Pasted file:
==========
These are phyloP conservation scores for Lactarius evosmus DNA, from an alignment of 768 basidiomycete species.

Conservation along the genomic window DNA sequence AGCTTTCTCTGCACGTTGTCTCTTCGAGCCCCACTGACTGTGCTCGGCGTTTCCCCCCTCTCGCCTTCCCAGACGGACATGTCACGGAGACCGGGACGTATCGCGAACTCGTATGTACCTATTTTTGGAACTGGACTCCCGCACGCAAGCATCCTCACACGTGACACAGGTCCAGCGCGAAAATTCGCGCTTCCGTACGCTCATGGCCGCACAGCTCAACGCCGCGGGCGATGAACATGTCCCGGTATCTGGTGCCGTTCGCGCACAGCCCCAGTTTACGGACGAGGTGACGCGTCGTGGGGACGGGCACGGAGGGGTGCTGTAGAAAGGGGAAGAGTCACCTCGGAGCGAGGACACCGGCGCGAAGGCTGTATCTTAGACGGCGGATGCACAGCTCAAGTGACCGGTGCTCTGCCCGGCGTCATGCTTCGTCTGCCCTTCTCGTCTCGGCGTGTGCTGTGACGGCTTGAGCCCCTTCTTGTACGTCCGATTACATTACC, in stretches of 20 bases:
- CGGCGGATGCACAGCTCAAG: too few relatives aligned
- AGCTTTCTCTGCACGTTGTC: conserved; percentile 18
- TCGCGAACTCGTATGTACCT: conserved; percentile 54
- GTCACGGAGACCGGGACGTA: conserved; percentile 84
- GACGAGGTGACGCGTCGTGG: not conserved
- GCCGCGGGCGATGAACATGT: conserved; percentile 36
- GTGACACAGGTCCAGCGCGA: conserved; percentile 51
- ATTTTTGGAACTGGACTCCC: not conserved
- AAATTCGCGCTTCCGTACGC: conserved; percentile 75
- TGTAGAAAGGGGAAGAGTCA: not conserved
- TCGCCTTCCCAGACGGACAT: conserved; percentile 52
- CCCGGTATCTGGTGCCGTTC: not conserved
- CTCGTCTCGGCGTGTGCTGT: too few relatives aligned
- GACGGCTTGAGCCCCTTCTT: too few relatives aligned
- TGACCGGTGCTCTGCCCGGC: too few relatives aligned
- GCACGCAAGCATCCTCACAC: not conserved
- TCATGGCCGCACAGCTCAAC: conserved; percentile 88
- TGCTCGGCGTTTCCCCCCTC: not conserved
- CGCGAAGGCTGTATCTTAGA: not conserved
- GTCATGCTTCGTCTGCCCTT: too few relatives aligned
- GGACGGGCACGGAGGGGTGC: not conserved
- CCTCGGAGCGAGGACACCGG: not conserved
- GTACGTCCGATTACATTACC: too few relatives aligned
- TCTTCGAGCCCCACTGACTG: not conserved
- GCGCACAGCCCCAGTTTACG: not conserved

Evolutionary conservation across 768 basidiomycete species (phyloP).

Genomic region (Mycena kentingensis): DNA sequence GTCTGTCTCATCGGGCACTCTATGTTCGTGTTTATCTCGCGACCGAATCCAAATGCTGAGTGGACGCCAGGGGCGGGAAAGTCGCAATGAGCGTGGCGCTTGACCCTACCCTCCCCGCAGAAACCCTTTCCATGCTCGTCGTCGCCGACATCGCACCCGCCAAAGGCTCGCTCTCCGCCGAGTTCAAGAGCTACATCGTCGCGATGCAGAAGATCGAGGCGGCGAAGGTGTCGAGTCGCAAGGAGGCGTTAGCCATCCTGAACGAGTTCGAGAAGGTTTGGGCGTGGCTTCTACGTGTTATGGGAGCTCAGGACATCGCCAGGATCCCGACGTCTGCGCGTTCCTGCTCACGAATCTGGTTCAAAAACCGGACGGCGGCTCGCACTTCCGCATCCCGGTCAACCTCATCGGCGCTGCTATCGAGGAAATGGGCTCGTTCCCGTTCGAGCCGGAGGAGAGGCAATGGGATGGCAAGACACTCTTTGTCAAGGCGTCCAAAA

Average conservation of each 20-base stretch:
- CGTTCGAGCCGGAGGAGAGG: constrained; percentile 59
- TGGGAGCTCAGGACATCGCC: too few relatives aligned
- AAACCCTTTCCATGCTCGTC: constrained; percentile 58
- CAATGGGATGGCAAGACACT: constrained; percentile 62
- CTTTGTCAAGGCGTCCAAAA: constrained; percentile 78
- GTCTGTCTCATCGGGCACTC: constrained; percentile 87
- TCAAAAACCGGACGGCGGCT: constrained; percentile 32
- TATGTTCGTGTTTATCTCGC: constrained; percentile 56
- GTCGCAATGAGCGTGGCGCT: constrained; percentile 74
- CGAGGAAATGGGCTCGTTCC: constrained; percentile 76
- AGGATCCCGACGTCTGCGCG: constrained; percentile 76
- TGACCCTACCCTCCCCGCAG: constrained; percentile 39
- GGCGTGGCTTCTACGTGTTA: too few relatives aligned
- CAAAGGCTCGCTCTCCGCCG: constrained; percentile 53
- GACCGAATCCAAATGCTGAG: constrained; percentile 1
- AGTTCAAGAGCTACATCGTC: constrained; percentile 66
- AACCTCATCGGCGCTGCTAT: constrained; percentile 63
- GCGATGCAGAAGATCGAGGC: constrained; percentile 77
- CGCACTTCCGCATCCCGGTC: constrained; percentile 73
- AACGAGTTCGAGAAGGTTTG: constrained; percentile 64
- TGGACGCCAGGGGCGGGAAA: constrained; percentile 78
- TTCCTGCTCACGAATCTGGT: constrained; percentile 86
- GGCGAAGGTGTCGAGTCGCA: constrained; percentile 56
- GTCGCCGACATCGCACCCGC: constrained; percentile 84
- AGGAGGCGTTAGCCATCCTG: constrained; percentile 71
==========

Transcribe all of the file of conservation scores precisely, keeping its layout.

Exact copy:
These are phyloP conservation scores for Lactarius evosmus DNA, from an alignment of 768 basidiomycete species.

Conservation along the genomic window DNA sequence AGCTTTCTCTGCACGTTGTCTCTTCGAGCCCCACTGACTGTGCTCGGCGTTTCCCCCCTCTCGCCTTCCCAGACGGACATGTCACGGAGACCGGGACGTATCGCGAACTCGTATGTACCTATTTTTGGAACTGGACTCCCGCACGCAAGCATCCTCACACGTGACACAGGTCCAGCGCGAAAATTCGCGCTTCCGTACGCTCATGGCCGCACAGCTCAACGCCGCGGGCGATGAACATGTCCCGGTATCTGGTGCCGTTCGCGCACAGCCCCAGTTTACGGACGAGGTGACGCGTCGTGGGGACGGGCACGGAGGGGTGCTGTAGAAAGGGGAAGAGTCACCTCGGAGCGAGGACACCGGCGCGAAGGCTGTATCTTAGACGGCGGATGCACAGCTCAAGTGACCGGTGCTCTGCCCGGCGTCATGCTTCGTCTGCCCTTCTCGTCTCGGCGTGTGCTGTGACGGCTTGAGCCCCTTCTTGTACGTCCGATTACATTACC, in stretches of 20 bases:
- CGGCGGATGCACAGCTCAAG: too few relatives aligned
- AGCTTTCTCTGCACGTTGTC: conserved; percentile 18
- TCGCGAACTCGTATGTACCT: conserved; percentile 54
- GTCACGGAGACCGGGACGTA: conserved; percentile 84
- GACGAGGTGACGCGTCGTGG: not conserved
- GCCGCGGGCGATGAACATGT: conserved; percentile 36
- GTGACACAGGTCCAGCGCGA: conserved; percentile 51
- ATTTTTGGAACTGGACTCCC: not conserved
- AAATTCGCGCTTCCGTACGC: conserved; percentile 75
- TGTAGAAAGGGGAAGAGTCA: not conserved
- TCGCCTTCCCAGACGGACAT: conserved; percentile 52
- CCCGGTATCTGGTGCCGTTC: not conserved
- CTCGTCTCGGCGTGTGCTGT: too few relatives aligned
- GACGGCTTGAGCCCCTTCTT: too few relatives aligned
- TGACCGGTGCTCTGCCCGGC: too few relatives aligned
- GCACGCAAGCATCCTCACAC: not conserved
- TCATGGCCGCACAGCTCAAC: conserved; percentile 88
- TGCTCGGCGTTTCCCCCCTC: not conserved
- CGCGAAGGCTGTATCTTAGA: not conserved
- GTCATGCTTCGTCTGCCCTT: too few relatives aligned
- GGACGGGCACGGAGGGGTGC: not conserved
- CCTCGGAGCGAGGACACCGG: not conserved
- GTACGTCCGATTACATTACC: too few relatives aligned
- TCTTCGAGCCCCACTGACTG: not conserved
- GCGCACAGCCCCAGTTTACG: not conserved

Evolutionary conservation across 768 basidiomycete species (phyloP).

Genomic region (Mycena kentingensis): DNA sequence GTCTGTCTCATCGGGCACTCTATGTTCGTGTTTATCTCGCGACCGAATCCAAATGCTGAGTGGACGCCAGGGGCGGGAAAGTCGCAATGAGCGTGGCGCTTGACCCTACCCTCCCCGCAGAAACCCTTTCCATGCTCGTCGTCGCCGACATCGCACCCGCCAAAGGCTCGCTCTCCGCCGAGTTCAAGAGCTACATCGTCGCGATGCAGAAGATCGAGGCGGCGAAGGTGTCGAGTCGCAAGGAGGCGTTAGCCATCCTGAACGAGTTCGAGAAGGTTTGGGCGTGGCTTCTACGTGTTATGGGAGCTCAGGACATCGCCAGGATCCCGACGTCTGCGCGTTCCTGCTCACGAATCTGGTTCAAAAACCGGACGGCGGCTCGCACTTCCGCATCCCGGTCAACCTCATCGGCGCTGCTATCGAGGAAATGGGCTCGTTCCCGTTCGAGCCGGAGGAGAGGCAATGGGATGGCAAGACACTCTTTGTCAAGGCGTCCAAAA

Average conservation of each 20-base stretch:
- CGTTCGAGCCGGAGGAGAGG: constrained; percentile 59
- TGGGAGCTCAGGACATCGCC: too few relatives aligned
- AAACCCTTTCCATGCTCGTC: constrained; percentile 58
- CAATGGGATGGCAAGACACT: constrained; percentile 62
- CTTTGTCAAGGCGTCCAAAA: constrained; percentile 78
- GTCTGTCTCATCGGGCACTC: constrained; percentile 87
- TCAAAAACCGGACGGCGGCT: constrained; percentile 32
- TATGTTCGTGTTTATCTCGC: constrained; percentile 56
- GTCGCAATGAGCGTGGCGCT: constrained; percentile 74
- CGAGGAAATGGGCTCGTTCC: constrained; percentile 76
- AGGATCCCGACGTCTGCGCG: constrained; percentile 76
- TGACCCTACCCTCCCCGCAG: constrained; percentile 39
- GGCGTGGCTTCTACGTGTTA: too few relatives aligned
- CAAAGGCTCGCTCTCCGCCG: constrained; percentile 53
- GACCGAATCCAAATGCTGAG: constrained; percentile 1
- AGTTCAAGAGCTACATCGTC: constrained; percentile 66
- AACCTCATCGGCGCTGCTAT: constrained; percentile 63
- GCGATGCAGAAGATCGAGGC: constrained; percentile 77
- CGCACTTCCGCATCCCGGTC: constrained; percentile 73
- AACGAGTTCGAGAAGGTTTG: constrained; percentile 64
- TGGACGCCAGGGGCGGGAAA: constrained; percentile 78
- TTCCTGCTCACGAATCTGGT: constrained; percentile 86
- GGCGAAGGTGTCGAGTCGCA: constrained; percentile 56
- GTCGCCGACATCGCACCCGC: constrained; percentile 84
- AGGAGGCGTTAGCCATCCTG: constrained; percentile 71